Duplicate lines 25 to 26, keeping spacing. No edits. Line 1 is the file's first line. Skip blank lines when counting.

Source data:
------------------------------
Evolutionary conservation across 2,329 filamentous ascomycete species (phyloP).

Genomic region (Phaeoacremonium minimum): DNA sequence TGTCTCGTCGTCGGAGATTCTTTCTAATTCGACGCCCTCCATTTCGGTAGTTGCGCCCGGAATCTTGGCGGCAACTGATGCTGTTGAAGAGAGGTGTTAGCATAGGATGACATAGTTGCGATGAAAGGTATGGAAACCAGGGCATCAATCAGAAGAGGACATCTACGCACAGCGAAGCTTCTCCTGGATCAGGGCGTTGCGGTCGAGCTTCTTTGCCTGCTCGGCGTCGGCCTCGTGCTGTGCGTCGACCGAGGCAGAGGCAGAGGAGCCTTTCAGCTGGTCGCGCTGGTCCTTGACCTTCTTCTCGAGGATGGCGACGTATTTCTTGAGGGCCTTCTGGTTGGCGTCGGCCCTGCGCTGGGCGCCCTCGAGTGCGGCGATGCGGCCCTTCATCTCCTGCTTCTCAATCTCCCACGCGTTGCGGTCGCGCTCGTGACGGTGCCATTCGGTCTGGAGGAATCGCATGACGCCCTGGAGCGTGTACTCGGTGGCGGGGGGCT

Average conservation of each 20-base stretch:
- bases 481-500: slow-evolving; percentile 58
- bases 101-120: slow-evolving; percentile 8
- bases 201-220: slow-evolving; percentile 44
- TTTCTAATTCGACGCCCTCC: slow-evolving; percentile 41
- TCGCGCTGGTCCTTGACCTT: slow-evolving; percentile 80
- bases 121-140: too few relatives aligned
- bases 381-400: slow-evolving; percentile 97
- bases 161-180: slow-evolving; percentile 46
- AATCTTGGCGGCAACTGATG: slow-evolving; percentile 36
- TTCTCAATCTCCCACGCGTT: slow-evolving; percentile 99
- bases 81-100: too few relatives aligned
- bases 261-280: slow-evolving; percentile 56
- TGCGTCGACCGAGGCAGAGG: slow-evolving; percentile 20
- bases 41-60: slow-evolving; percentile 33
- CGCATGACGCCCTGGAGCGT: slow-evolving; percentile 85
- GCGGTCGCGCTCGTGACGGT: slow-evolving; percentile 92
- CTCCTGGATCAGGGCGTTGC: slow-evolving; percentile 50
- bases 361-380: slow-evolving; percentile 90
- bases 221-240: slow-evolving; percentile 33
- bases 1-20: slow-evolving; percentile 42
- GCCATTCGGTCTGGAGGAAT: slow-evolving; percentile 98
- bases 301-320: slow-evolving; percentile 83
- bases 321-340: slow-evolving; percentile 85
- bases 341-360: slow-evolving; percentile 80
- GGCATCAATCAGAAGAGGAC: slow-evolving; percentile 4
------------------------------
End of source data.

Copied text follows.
- bases 301-320: slow-evolving; percentile 83
- bases 321-340: slow-evolving; percentile 85